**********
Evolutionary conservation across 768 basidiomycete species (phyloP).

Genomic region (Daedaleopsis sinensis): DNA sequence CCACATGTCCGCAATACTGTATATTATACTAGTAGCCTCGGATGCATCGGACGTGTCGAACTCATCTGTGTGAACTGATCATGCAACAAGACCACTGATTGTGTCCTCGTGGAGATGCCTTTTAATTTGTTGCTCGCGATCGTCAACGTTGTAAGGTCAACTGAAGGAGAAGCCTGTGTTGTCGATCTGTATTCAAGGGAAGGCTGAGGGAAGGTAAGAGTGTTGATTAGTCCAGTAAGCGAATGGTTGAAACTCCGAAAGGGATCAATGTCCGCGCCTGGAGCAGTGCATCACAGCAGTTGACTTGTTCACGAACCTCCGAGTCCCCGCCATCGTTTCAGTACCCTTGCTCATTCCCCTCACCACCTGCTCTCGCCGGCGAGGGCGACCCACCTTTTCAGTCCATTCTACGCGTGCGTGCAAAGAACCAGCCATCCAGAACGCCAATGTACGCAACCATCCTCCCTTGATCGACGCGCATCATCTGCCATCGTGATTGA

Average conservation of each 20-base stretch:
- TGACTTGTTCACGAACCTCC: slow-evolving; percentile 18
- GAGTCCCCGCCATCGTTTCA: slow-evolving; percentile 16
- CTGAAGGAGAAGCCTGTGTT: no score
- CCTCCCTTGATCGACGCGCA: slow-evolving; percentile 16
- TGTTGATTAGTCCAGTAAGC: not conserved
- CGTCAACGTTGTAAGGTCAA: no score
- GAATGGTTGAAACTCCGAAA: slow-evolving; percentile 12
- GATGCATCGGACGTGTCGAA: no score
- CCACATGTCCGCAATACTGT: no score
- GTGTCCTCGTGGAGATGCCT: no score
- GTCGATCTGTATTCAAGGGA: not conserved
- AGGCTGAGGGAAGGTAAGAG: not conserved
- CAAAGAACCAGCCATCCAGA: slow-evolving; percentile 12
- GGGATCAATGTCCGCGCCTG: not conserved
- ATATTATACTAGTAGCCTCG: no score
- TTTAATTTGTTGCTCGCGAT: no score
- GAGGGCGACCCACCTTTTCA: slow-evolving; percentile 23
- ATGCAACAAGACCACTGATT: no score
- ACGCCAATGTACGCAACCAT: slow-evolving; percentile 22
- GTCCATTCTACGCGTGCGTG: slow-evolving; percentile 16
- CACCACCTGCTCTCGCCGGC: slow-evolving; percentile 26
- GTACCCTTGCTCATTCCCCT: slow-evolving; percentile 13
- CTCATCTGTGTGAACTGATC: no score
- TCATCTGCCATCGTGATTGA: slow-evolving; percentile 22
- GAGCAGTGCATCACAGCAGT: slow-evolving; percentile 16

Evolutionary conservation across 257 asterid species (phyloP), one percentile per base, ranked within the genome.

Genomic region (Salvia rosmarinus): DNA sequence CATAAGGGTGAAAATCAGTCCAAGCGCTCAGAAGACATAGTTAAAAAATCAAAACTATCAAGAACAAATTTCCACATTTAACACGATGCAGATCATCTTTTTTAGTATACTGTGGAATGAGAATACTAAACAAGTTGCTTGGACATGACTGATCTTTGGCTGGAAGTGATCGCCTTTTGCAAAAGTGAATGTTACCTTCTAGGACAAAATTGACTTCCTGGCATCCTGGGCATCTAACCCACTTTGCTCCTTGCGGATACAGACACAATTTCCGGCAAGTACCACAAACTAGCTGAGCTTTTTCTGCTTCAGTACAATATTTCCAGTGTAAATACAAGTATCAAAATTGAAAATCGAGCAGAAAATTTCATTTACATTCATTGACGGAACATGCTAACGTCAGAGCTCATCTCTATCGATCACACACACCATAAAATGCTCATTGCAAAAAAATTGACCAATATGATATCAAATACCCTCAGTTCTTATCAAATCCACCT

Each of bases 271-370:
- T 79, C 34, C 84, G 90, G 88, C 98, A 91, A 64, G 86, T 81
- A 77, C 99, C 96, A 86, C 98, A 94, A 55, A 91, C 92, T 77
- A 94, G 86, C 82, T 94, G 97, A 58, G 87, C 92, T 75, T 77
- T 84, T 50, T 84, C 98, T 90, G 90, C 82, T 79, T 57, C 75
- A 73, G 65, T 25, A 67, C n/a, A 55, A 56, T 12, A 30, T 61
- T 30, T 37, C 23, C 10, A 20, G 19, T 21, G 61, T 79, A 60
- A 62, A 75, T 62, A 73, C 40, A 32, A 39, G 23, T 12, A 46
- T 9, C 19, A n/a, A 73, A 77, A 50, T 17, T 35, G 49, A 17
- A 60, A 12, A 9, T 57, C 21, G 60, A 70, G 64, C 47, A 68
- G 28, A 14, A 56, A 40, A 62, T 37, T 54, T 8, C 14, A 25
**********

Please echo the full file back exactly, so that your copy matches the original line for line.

Evolutionary conservation across 768 basidiomycete species (phyloP).

Genomic region (Daedaleopsis sinensis): DNA sequence CCACATGTCCGCAATACTGTATATTATACTAGTAGCCTCGGATGCATCGGACGTGTCGAACTCATCTGTGTGAACTGATCATGCAACAAGACCACTGATTGTGTCCTCGTGGAGATGCCTTTTAATTTGTTGCTCGCGATCGTCAACGTTGTAAGGTCAACTGAAGGAGAAGCCTGTGTTGTCGATCTGTATTCAAGGGAAGGCTGAGGGAAGGTAAGAGTGTTGATTAGTCCAGTAAGCGAATGGTTGAAACTCCGAAAGGGATCAATGTCCGCGCCTGGAGCAGTGCATCACAGCAGTTGACTTGTTCACGAACCTCCGAGTCCCCGCCATCGTTTCAGTACCCTTGCTCATTCCCCTCACCACCTGCTCTCGCCGGCGAGGGCGACCCACCTTTTCAGTCCATTCTACGCGTGCGTGCAAAGAACCAGCCATCCAGAACGCCAATGTACGCAACCATCCTCCCTTGATCGACGCGCATCATCTGCCATCGTGATTGA

Average conservation of each 20-base stretch:
- TGACTTGTTCACGAACCTCC: slow-evolving; percentile 18
- GAGTCCCCGCCATCGTTTCA: slow-evolving; percentile 16
- CTGAAGGAGAAGCCTGTGTT: no score
- CCTCCCTTGATCGACGCGCA: slow-evolving; percentile 16
- TGTTGATTAGTCCAGTAAGC: not conserved
- CGTCAACGTTGTAAGGTCAA: no score
- GAATGGTTGAAACTCCGAAA: slow-evolving; percentile 12
- GATGCATCGGACGTGTCGAA: no score
- CCACATGTCCGCAATACTGT: no score
- GTGTCCTCGTGGAGATGCCT: no score
- GTCGATCTGTATTCAAGGGA: not conserved
- AGGCTGAGGGAAGGTAAGAG: not conserved
- CAAAGAACCAGCCATCCAGA: slow-evolving; percentile 12
- GGGATCAATGTCCGCGCCTG: not conserved
- ATATTATACTAGTAGCCTCG: no score
- TTTAATTTGTTGCTCGCGAT: no score
- GAGGGCGACCCACCTTTTCA: slow-evolving; percentile 23
- ATGCAACAAGACCACTGATT: no score
- ACGCCAATGTACGCAACCAT: slow-evolving; percentile 22
- GTCCATTCTACGCGTGCGTG: slow-evolving; percentile 16
- CACCACCTGCTCTCGCCGGC: slow-evolving; percentile 26
- GTACCCTTGCTCATTCCCCT: slow-evolving; percentile 13
- CTCATCTGTGTGAACTGATC: no score
- TCATCTGCCATCGTGATTGA: slow-evolving; percentile 22
- GAGCAGTGCATCACAGCAGT: slow-evolving; percentile 16

Evolutionary conservation across 257 asterid species (phyloP), one percentile per base, ranked within the genome.

Genomic region (Salvia rosmarinus): DNA sequence CATAAGGGTGAAAATCAGTCCAAGCGCTCAGAAGACATAGTTAAAAAATCAAAACTATCAAGAACAAATTTCCACATTTAACACGATGCAGATCATCTTTTTTAGTATACTGTGGAATGAGAATACTAAACAAGTTGCTTGGACATGACTGATCTTTGGCTGGAAGTGATCGCCTTTTGCAAAAGTGAATGTTACCTTCTAGGACAAAATTGACTTCCTGGCATCCTGGGCATCTAACCCACTTTGCTCCTTGCGGATACAGACACAATTTCCGGCAAGTACCACAAACTAGCTGAGCTTTTTCTGCTTCAGTACAATATTTCCAGTGTAAATACAAGTATCAAAATTGAAAATCGAGCAGAAAATTTCATTTACATTCATTGACGGAACATGCTAACGTCAGAGCTCATCTCTATCGATCACACACACCATAAAATGCTCATTGCAAAAAAATTGACCAATATGATATCAAATACCCTCAGTTCTTATCAAATCCACCT

Each of bases 271-370:
- T 79, C 34, C 84, G 90, G 88, C 98, A 91, A 64, G 86, T 81
- A 77, C 99, C 96, A 86, C 98, A 94, A 55, A 91, C 92, T 77
- A 94, G 86, C 82, T 94, G 97, A 58, G 87, C 92, T 75, T 77
- T 84, T 50, T 84, C 98, T 90, G 90, C 82, T 79, T 57, C 75
- A 73, G 65, T 25, A 67, C n/a, A 55, A 56, T 12, A 30, T 61
- T 30, T 37, C 23, C 10, A 20, G 19, T 21, G 61, T 79, A 60
- A 62, A 75, T 62, A 73, C 40, A 32, A 39, G 23, T 12, A 46
- T 9, C 19, A n/a, A 73, A 77, A 50, T 17, T 35, G 49, A 17
- A 60, A 12, A 9, T 57, C 21, G 60, A 70, G 64, C 47, A 68
- G 28, A 14, A 56, A 40, A 62, T 37, T 54, T 8, C 14, A 25